Basharatyan V – Broken Angel
A colour palette of black and white with a bold accent of crimson red. The collection shows two sides to this angel, one side is down to earth structured tailoring whilst the other spreads its wings with flowing long skirts and wide sleeves.
Vita Gottlieb – Without A Doubt
Inspired by two French poets Arthur Rimbaud and Paul Verlaine, the collection has a dark romanticism with colour palette of burnished gold, copper and black. There is also a hint of medieval style with the lurex looking chainmail like with tiny ridges.
Beautiful Soul – I Love Ladybirds
Designer Nicole Wood likes to take inspiration from happy memories, of ladybirds and flowers found in her grandma’s front garden. The flower for this season is the blue Hydrangea on lilac, black and peach backgrounds. And if you look closely you’ll see the red ladybird.
The collection is more ongoing rather than seasonal, concentrating on the fruit and veg prints they do so well. Using 100% silk the pieces won’t keep you warm but the bright pop colours of red, green and purple chosen are hot. The thin quilted vest tops will give some warmth are reversible with a print one side and pop block colour on the other.
Nina Naustdal – Gold Collection
Although well known for her embellished Swarovski couture gowns and cocktail dresses, there was not a crystal in sight on her AW13 Gold Collection. However inspiration was taken from raw diamonds in natural and colour ways of emerald and amber with one bold print reflecting the iridescence of precious jewels. Animal print was also present looking more exotic and wild in a kaleidoscope of colours, but also tamed as the background of an equestrian style print. Fabrics included silks, chiffons, velvet and leather panel detailing.
Heohwan Simulation – Editorials in 68
May 1968, Paris saw protests and strikes on a grand scale by its young students and workers; a revolution that was cultural and sexual as well as political. Korean born designer Hwan Heo creates a collage print on silk of the political and fashion editorials of that time. As though starting a new revolution of their own, the black and white prints spring to life with splashes of neon yellow and blue. However it wasn’t the print that was the forefront of this rebellion, but the tailoring. Lines were clean and strong with crisp folded panel detailing; oversized jackets had seriously dropped shoulders and large zips made a statement. The polo neck, the uniform of the 60’s Beatniks, was there quietly supporting the collection.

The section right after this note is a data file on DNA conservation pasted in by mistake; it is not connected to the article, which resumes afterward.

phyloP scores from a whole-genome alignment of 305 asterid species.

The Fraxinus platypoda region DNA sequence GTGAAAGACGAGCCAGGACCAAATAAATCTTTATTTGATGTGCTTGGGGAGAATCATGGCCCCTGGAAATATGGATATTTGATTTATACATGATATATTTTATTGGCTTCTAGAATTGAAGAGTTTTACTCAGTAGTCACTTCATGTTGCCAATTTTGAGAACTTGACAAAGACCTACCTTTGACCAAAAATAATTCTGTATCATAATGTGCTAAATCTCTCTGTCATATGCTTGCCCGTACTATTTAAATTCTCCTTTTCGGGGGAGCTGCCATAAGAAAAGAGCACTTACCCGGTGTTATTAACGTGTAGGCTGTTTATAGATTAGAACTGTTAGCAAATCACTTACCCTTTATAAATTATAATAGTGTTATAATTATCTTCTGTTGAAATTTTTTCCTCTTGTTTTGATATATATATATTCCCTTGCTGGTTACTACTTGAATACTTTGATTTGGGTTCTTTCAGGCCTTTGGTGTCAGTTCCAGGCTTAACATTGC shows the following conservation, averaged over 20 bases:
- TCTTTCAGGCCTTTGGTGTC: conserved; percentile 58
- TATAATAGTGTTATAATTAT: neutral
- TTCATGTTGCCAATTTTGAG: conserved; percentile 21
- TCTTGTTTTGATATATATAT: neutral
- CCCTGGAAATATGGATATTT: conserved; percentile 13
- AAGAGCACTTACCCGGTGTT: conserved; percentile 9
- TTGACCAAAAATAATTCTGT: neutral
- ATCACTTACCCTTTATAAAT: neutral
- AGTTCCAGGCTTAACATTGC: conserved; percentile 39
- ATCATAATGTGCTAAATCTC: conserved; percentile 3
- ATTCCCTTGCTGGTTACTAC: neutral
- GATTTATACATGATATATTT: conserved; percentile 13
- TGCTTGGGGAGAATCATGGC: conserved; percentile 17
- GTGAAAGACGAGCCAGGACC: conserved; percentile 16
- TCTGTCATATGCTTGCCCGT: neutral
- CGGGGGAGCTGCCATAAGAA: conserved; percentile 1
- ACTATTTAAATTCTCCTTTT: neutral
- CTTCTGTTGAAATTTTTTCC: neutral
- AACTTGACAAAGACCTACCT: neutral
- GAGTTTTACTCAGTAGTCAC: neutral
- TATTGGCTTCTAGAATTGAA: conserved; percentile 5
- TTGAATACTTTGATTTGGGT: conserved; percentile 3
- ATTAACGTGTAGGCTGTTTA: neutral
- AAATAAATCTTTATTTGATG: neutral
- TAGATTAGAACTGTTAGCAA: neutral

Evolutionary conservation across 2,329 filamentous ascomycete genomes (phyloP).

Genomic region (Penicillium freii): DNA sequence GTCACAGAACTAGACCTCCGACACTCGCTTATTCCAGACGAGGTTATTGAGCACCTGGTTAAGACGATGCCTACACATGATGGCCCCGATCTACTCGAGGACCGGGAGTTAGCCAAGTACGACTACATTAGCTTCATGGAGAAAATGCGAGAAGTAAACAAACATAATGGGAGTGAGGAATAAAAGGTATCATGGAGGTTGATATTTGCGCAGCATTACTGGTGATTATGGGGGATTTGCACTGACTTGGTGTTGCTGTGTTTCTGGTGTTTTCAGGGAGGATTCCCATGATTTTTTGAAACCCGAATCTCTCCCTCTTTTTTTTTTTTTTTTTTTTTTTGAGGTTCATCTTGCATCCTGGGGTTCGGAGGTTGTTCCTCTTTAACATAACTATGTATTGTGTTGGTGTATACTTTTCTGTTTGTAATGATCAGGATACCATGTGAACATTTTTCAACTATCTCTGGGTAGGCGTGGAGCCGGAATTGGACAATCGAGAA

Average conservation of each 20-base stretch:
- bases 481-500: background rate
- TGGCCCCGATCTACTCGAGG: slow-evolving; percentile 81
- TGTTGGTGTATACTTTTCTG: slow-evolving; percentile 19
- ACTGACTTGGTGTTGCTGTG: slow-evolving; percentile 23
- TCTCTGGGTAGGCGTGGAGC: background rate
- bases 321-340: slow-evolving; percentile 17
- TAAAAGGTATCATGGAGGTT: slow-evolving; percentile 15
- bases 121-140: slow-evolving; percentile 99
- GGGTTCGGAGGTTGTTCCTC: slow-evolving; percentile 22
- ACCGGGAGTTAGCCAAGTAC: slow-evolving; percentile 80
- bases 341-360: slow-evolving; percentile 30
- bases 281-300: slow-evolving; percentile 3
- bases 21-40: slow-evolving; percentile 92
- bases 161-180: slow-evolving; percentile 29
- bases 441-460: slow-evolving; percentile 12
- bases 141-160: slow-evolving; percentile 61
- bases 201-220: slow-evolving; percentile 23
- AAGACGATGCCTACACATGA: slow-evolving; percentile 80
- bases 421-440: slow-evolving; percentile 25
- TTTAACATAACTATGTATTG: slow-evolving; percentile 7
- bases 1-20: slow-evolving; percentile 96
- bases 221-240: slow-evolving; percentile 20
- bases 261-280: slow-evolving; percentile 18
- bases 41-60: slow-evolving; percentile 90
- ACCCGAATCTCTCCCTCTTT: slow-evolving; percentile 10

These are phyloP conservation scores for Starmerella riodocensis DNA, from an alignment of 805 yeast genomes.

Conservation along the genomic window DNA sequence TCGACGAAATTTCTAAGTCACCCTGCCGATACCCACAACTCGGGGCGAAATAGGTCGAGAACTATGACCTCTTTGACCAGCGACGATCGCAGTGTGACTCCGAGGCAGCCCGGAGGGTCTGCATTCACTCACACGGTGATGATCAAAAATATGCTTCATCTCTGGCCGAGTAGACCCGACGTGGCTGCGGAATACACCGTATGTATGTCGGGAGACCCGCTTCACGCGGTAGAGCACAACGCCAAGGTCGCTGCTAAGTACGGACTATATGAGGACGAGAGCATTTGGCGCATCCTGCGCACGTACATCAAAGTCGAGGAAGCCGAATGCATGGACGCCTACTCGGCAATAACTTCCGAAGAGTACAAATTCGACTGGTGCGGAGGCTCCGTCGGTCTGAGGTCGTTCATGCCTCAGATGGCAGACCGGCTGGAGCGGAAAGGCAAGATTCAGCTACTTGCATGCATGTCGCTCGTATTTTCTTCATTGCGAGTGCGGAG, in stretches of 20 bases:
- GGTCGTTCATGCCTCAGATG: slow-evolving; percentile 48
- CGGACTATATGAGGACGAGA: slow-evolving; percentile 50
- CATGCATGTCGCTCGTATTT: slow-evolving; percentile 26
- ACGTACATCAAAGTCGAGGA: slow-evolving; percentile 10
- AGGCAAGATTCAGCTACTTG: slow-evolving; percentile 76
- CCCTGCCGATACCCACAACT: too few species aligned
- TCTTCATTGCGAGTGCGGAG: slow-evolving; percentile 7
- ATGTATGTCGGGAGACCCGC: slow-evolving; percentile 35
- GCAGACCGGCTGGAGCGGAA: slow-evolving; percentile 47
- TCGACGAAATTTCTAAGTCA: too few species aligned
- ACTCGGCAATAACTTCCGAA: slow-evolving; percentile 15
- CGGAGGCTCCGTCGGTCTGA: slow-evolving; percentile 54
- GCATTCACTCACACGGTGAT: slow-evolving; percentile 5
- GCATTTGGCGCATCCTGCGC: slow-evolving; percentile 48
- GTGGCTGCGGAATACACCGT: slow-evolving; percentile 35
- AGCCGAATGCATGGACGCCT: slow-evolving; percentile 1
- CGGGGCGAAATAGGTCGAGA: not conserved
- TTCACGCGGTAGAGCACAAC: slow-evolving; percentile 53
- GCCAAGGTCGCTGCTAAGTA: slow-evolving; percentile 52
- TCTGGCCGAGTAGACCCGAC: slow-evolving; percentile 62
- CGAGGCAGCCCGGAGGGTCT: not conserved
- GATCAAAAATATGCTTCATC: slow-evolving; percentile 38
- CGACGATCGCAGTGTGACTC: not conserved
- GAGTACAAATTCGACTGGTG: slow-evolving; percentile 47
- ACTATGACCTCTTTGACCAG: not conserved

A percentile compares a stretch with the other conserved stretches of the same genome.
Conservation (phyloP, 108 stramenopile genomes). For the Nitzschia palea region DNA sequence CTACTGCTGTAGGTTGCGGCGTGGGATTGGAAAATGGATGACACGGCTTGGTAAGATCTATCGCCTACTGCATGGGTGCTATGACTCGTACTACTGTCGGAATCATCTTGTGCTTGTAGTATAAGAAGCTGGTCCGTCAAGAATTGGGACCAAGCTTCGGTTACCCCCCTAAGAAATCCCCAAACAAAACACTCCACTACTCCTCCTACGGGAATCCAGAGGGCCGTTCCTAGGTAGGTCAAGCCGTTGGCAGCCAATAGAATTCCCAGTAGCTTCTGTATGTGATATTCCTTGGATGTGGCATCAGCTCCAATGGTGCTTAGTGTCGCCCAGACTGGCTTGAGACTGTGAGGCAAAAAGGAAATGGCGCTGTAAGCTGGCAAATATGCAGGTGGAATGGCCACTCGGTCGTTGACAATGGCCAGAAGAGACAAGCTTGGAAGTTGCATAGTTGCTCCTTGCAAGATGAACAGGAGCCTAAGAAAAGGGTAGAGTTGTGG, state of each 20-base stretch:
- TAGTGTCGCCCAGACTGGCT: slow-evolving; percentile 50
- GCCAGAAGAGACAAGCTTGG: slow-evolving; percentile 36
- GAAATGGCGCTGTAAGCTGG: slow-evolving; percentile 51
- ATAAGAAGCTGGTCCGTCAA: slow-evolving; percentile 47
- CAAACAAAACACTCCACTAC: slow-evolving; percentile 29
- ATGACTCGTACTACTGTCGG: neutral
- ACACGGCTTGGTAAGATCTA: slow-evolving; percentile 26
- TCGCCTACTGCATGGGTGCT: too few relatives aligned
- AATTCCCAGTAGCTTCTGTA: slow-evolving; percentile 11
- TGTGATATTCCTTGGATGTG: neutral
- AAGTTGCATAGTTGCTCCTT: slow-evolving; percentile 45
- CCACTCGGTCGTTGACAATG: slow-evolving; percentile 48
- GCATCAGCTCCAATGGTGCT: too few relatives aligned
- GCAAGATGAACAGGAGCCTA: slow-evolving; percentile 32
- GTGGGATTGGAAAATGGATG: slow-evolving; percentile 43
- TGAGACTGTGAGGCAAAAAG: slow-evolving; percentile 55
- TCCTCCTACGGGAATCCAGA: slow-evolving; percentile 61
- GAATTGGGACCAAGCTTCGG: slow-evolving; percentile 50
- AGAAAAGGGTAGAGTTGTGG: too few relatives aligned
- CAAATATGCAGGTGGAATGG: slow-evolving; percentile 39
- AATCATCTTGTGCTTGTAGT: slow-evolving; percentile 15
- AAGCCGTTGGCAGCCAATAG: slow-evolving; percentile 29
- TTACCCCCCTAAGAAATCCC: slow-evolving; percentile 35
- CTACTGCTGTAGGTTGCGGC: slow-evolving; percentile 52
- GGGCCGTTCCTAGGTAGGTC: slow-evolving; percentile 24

Maria Grachvogel - Reflection
Inspired by the quiet calm of winter woodland landscapes laid bare. Artwork is of stark dried branches, decayed leaves and negatives of deconstructive botanical prints. On paper it sounds cold and harsh, but on silk chiffon, satin, velvet and wool it’s a warmer and softer story. Texture was a key feature with degrade wool creating the illusion through a black and cream mix, and the rich jacquard pattern creating a vintage embroidered lace overlay. Wedge ankle boots in artwork printed leather and glossy patent are collaboration with Atalanta Weller (Photographer: Christopher Dadey)
Ashish – Working Girl
Last season the Ashish girl was a young maths geek. This season she is all grown up and working. Her new work attire is not inspired by the office, but from manual workwear: the high visibility yellow vest with reflective tapes, aprons, boiler suits. Prints are of checks, tartan and the black and white distinct pattern found on the Keffiyeh (Arab headdress). She is the best dressed labourer on the building site. Her sweaters may have added plastic pockets and silver reflective straps, but they are of luxurious mohair. And that tartan blanket she wraps around herself to keep warm on her tea breaks is sparkling with sequins.
Ziad Ghanem – Candy...Darling?
Last but definitely not least was Ziad Ghanem’s colourful eclectic collection. As usual, Ghanem choose larger than life characters and a mix of sizes and ages to model and compliment his rich and opulent pieces. Styles varied from the brightly patterned tight maxi skirts teamed with the high necked flouncy silk blouses to the voluminous ball gowns. Surprisingly this bold and bright theatrical collection was quite wearable and if I ever receive an invitation to a Grand Ball, I’ll be on the phone to Ziad for that graceful taffeta pink mermaid gown with boat neckline and those over the elbow pale pink patterned opera gloves
By Karen GracePersonal Shopper & Image Consultant for Frumpy to Funky http://www.frumpytofunky.com